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Welcome ruling in legal challenge to York’s mayor

York Dispatch editorial board
Six new York City police officers were sworn in Monday afternoon, April 11, 2022, at York City Hall. Bil Bowden photo

As the new officers stand behind, Mayor Michael Helfrich addresses the crowd.

Thumbs up to York County Common Pleas Judge Clyde Vedder’s ruling denying a petition to remove York City Mayor Michael Helfrich from office.

The plaintiffs’ lawsuit argued that Helfrich should be thrown out for the evidently disqualifying offense of not taking the oath of office within a mandated time period. That’s a pretty minor offense on which to overturn the will of the voters.

The City Council miss-served those voters further by refusing to allow the city solicitor to represent Helfrich, requiring the expense of an outside attorney. And the expenses may continue to pile up: The plaintiffs are weighing options for an appeal.

More:Judge denies petition to oust York City Mayor Michael Helfrich

More:Oath of office lawsuit: York City Council won't let solicitor defend mayor in hearing

More:York City Clerk: Council didn't start 'mayor oath fiasco'

Enough with this overwrought non-scandal. Rewrite the city statute to provide exceptions for this minor technicality and let’s move on.

Thumbs down to talk of removing postings of Northeastern York School Board meetings from the internet after only a brief period.

Frankly, one of the few silver linings of the coronavirus pandemic was the increasing prevalence of public meetings being accessible online. That was the motivating factor in Northeastern, where district officials moved to accommodate residents who couldn’t attend meetings in person by live-streaming the sessions, then posting them on YouTube.

More:Northeastern considers removing videos of school board meetings from internet

It’s a welcome public service and one we wish more public boards would emulate.

But now it’s in the crosshairs, thanks to concerns about the automatic closed captioning provided by the video-hosting service. The board treasurer worries that garbled closed captioning could violate the Americans with Disabilities Act by preventing equal access to information for the hearing-impaired. And Board President Michael Redding suggested the district could be open to legal action if someone misunderstands board business.

The solution, said solicitor William Zee: taking down the recordings after meeting minutes are approved.

Respectfully, this seems a tad extreme. Not to come down too hard on the district — they deserve credit for recording and posting the meetings online — but there may be ways to correct a closed-captioning issue short of deleting the meetings.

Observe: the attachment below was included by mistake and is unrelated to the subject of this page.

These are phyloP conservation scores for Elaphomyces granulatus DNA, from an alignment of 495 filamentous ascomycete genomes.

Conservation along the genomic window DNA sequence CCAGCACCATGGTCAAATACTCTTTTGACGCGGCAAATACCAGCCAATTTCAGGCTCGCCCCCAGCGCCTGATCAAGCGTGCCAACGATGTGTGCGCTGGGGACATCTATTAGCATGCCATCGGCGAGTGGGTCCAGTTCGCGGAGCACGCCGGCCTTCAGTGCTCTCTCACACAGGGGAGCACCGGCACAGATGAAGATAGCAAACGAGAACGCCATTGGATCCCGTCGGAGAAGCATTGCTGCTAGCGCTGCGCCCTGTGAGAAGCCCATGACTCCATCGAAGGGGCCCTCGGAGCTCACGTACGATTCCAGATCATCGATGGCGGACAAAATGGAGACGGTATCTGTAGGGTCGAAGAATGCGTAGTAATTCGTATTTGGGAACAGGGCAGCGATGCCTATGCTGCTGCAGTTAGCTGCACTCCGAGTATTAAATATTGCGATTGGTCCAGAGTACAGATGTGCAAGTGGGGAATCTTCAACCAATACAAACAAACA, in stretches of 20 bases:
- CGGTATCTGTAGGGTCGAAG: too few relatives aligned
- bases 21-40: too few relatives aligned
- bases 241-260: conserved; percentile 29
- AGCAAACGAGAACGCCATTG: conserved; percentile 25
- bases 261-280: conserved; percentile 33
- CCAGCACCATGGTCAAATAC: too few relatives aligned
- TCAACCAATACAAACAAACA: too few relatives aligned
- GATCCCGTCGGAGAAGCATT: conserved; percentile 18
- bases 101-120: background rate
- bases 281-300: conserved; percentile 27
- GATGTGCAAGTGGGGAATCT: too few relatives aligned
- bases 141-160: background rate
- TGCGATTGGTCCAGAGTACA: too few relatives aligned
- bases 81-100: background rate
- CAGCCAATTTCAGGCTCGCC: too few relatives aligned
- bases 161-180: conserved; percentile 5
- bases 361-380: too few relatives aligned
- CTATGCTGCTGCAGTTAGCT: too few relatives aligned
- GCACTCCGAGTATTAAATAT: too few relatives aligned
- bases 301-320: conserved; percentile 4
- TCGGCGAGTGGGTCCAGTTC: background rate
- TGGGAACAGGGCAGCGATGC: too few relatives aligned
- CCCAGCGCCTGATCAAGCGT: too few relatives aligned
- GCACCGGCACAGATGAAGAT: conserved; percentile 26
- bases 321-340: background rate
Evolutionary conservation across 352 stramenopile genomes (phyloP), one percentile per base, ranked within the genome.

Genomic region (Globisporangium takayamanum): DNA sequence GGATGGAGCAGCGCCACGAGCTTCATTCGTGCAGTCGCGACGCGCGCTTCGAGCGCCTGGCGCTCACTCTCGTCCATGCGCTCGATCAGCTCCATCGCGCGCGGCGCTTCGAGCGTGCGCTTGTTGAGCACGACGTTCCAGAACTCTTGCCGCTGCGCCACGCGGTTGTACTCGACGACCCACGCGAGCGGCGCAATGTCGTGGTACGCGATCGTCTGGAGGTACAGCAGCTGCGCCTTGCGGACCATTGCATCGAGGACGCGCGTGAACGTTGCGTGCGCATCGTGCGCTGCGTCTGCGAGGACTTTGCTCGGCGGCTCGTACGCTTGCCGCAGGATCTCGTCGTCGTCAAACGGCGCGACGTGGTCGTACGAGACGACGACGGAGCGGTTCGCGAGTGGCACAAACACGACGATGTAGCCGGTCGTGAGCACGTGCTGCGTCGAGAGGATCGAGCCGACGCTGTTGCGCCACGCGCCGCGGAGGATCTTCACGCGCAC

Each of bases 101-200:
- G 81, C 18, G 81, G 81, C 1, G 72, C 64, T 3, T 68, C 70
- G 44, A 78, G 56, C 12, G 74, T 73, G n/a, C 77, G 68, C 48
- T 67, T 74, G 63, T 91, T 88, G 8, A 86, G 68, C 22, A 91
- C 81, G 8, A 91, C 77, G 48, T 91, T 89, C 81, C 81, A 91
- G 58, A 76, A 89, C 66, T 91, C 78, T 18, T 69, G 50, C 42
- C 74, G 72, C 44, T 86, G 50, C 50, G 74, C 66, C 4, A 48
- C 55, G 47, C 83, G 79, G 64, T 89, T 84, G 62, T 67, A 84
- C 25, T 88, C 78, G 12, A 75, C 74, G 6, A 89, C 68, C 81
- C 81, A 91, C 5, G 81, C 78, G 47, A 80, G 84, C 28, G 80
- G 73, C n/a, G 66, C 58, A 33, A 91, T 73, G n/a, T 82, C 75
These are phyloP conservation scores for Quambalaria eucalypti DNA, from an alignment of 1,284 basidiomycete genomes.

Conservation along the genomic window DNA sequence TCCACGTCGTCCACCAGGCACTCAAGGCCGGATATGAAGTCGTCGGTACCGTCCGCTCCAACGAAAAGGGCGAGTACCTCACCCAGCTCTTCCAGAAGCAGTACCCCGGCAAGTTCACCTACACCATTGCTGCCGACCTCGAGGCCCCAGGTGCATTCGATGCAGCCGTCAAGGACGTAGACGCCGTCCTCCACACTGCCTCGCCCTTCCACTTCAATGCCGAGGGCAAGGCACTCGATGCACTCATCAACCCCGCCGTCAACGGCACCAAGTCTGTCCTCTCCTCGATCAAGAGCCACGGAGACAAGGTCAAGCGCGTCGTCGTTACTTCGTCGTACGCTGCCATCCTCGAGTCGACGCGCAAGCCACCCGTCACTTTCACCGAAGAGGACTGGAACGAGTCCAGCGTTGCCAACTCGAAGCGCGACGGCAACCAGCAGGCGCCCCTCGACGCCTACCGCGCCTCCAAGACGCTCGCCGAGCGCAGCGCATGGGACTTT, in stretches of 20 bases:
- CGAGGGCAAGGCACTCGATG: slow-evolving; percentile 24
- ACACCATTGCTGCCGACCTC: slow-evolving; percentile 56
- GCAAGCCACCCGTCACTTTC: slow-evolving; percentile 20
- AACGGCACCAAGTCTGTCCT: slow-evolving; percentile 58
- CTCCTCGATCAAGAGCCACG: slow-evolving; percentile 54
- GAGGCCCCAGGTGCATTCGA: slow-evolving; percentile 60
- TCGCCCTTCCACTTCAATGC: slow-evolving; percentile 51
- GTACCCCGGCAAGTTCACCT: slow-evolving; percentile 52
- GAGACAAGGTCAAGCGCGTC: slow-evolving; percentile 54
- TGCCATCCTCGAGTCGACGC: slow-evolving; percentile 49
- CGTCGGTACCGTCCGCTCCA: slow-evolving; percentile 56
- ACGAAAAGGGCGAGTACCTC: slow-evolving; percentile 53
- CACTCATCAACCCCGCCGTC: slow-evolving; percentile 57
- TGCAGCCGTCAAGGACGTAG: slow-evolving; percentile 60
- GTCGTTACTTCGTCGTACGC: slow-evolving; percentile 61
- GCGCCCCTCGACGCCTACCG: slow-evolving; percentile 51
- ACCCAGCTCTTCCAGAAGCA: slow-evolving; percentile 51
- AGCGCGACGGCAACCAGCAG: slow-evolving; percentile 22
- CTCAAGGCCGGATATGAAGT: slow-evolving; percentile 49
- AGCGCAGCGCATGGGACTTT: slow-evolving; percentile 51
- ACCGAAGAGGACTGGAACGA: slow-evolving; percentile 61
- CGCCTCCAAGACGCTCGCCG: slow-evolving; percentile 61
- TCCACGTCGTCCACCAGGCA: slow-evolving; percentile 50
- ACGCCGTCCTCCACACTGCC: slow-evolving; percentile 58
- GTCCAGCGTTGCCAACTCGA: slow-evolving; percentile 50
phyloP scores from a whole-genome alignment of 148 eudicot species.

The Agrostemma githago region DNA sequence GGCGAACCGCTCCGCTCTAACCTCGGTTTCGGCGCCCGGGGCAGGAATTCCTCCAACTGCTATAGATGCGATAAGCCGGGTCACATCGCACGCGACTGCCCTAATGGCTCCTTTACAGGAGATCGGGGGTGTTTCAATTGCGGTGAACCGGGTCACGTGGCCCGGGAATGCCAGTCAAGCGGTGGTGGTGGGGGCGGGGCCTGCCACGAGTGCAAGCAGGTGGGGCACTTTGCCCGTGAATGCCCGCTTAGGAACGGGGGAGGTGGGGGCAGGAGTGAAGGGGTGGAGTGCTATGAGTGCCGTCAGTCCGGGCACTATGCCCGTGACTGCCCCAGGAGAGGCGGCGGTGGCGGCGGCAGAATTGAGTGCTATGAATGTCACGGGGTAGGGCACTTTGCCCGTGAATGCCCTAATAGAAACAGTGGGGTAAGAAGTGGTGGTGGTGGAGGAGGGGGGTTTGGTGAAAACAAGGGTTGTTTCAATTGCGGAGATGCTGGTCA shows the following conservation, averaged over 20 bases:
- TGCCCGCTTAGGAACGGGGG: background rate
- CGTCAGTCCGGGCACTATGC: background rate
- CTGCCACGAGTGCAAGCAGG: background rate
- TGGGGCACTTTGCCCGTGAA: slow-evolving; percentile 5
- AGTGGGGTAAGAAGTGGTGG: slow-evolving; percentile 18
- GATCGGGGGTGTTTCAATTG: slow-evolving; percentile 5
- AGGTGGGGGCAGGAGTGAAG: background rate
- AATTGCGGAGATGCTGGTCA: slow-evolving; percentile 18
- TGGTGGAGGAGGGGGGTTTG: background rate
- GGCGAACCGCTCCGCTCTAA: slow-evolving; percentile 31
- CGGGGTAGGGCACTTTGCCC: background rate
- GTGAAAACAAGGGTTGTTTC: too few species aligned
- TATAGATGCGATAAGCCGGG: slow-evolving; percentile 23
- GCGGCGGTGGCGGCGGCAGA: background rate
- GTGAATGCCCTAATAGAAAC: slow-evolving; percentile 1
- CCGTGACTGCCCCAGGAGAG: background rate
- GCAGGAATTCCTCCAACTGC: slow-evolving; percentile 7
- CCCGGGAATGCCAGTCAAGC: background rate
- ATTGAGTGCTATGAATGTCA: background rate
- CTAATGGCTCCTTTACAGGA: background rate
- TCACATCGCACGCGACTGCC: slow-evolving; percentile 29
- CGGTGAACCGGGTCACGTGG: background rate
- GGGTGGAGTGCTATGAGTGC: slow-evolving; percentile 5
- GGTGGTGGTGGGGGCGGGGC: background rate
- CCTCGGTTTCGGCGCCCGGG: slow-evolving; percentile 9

In fact, a different solution should be sought either way. Since the board plans to leave the livestreams online until the minutes are approved at subsequent meetings, removing them after the fact doesn’t address the concerns — legal and otherwise — about incorrect or misconstrued information.

Again, making the meetings available online is a beneficial and commendable policy. But taking down posts doesn’t solve the problems delineated by the district; it only limits the window for residents to take advantage of the board’s welcome transparency.

Thumbs up to the increasing acceptance of man-made climate change among the Pennsylvania populace. According to the 2022 Pennsylvania Climate and Energy Survey, three-quarters of state residents acknowledge clear evidence of climate change.

That’s the highest percentage ever in the survey, which has been conducted every other year or so since 2007 by the Muhlenberg College Institute of Public Opinion & Sustainability Studies Program.

Frankly, the figure should be even higher. Agencies like the UN’s Intergovernmental Panel on Climate Change have for years been sounding the alarm on the need to drastically reduce carbon emissions into the atmosphere of our increasingly roasting planet. Closer to home, former Auditor General Eugene DePasquale documented how the state’s failure to prepare for the effects of climate change threatens its environment, economy and future.

Unfortunately, as with the 2020 presidential election, political ideology too often trumps reality. While 92% of Democrats and 82% of independents acknowledge the threat of climate change, fewer than half of Republicans join them.

While it’s heartening to see that so many of those surveyed view the effects of climate change as a serious threat, opposition to action among the party that controls the state legislature makes responding to the myriad challenges of climate change at the state level -- including diminished air quality, rampant flooding and agricultural upheaval — a challenge all its own.